Blondie retained what some called their romantic fatalism for the equally successful “Eat to the Beat” (1979), spending a year on the US charts and hitting number one in Britain. Chapman now moved Blondie to The Power Plant in New York and was encouraged by Stein’s decision to incorporate the group towards reggae, funk and rap. The hits keep on coming: ‘Dreaming’, ‘Union City Blue’, ‘The Hardest Part’, ‘Call Me’ and ‘Atomic’.

Resistance was futile. Blondie had gone from club to cult to underground to word of mouth and were now the mainstream’s new big thing. The songs weren’t just great they had back-stories. ‘Atomic’ was a weird Spaghetti Western hybrid and ‘Call Me’ arrived via Harry’s collaboration with Giorgio Moroder on an idea he had called Man Machine. The finished song was used as the main title piece in the hit movie American Gigolo and became the group’s biggest-ever single.

As Blondie continued to set the bar impossibly high for themselves, “Eat to the Beat”, released in 1979, saw the group continue to experiment with styles and deliver the same side-eyed attitude with an emotional core. Chris Klein has admitted the track is essentially an homage to ABBA’s “Dancing Queen” and yet even this is eclipsed by “Atomic,” a no holds-bar disco dance rock song with cowboy guitar riffs that still has the power to move bodies instantly. The record had its tender moments as well, especially on songs like “Shayla” that featured Blondie at its most vulnerable.

“Autoamerican” and “American Gigolo”

“Autoamerican” (1980, recorded in Los Angeles) is another very cool diversion – Blondie’s ‘serious’ album. Themes including car culture and the polarity of the East and West Coast informed some material but there’s nothing tough to listen to, only more ravishing beauty in the shape of their reggae cover, ‘The Tide is High’, and the funk rock, jazz and rap of ‘Rapture’, a real ear-opener then and now. The lovely sax break is from Tom Scott and that’s Turtles Howard Kaylan and Mark Volman on ‘T-Birds’, written by Englishman Nigel Harrison (a recent recruit) and Debbie wearing her Californian hat.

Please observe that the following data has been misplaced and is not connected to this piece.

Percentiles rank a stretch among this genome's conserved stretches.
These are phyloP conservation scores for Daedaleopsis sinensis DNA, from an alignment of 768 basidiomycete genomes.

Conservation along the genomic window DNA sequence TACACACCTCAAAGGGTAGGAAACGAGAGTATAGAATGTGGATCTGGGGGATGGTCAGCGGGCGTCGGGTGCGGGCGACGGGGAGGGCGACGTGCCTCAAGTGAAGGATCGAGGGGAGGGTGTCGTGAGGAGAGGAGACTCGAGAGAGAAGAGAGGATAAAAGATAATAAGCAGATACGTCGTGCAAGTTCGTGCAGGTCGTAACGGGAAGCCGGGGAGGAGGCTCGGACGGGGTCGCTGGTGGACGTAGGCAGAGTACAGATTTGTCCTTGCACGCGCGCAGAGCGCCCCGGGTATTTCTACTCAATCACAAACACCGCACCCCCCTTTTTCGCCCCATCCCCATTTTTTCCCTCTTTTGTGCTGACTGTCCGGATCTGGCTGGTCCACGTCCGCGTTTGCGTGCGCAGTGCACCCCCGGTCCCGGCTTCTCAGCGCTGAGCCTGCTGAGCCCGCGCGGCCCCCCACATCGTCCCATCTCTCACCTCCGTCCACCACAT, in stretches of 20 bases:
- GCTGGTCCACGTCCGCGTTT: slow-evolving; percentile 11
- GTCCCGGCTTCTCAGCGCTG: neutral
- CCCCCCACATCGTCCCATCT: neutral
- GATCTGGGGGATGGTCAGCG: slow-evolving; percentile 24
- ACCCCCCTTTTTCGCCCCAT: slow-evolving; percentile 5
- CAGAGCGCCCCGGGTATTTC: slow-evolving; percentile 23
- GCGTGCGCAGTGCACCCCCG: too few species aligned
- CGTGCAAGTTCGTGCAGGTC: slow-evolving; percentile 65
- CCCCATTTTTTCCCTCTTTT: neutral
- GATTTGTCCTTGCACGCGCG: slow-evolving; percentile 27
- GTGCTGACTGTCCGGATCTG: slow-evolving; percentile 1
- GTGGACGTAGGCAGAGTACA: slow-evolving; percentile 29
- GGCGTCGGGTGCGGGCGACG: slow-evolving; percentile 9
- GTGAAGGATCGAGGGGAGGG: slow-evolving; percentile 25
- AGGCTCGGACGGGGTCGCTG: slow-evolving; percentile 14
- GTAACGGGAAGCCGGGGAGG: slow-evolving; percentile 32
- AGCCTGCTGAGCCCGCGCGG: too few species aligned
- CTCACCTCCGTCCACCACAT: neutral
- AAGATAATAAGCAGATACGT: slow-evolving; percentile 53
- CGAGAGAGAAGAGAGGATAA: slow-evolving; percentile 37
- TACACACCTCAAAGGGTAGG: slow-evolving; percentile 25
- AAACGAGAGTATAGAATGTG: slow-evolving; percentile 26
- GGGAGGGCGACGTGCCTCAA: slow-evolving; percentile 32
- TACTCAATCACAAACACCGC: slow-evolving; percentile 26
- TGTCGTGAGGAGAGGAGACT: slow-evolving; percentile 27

See the source image

Blondie always reflected the subcultures of downtown New York and by the time the 80s rolled around, disco and punk were now giving way to new musical movements like hip-hop. Debbie Harry isn’t going to win a freestyle Olympics anytime soon but Blondie earned themselves a lifetime of goodwill in the hip-hop community for putting rap into a mainstream pop song and bringing the influence of Grandmaster Flash and the Fab Five Freddy to the rest of the world with their hit “Rapture.”

“Rapture” was the first and only “rap” track to hit No. 1 on the Billboard Hot 100, that is until “Ice Ice Baby” in 1990. Even for a band whose reputation lies in experimentation, “Autoamerican” was still considered a conceptual album for Blondie. First rap on “Rapture” then ska and rocksteady on their cover of The Paragons’ hit “The Tide is High” and another disco hit with “Call Me,” co-written by then the world’s top disco producer, Giorgio Moroder. Written for the “American Gigolo” soundtrack, it oozed 80s excess and went on to be the biggest-selling single of 1980 in the US.

The Hunter 

After Autoamerican, Blondie struggled to find its footing in the 80s, with band infighting, personal health issues, and the rest. In 1981, Harry has also started her solo career and the band released their last album until 1999, The Hunter. 1982 would be Blondie’s last album of new material for five years and is loosely a concept. Although it marked the end of Blondie’s first era as a global pop fixture The Hunter is studded with great songs, albeit with an atmosphere of change in the ranks. ‘For Your Eyes Only’ was pitched as the theme song for the Bond film but it was the calypso-tinged ‘Island of Lost Souls’ and the stark ‘War Child’, written about unrest in the Middle East and Cambodia that got the airplay. Other goodies are hidden within; there’s a fabulous version of Smokey Robinson‘s’The Hunter Gets Captured by the Game’ and some of Harry’s most refined lyricism on ‘Orchid Club’, ‘Dragonfly’ and the Beatles lament, ‘English Boys’, written with John Lennon’s death in mind.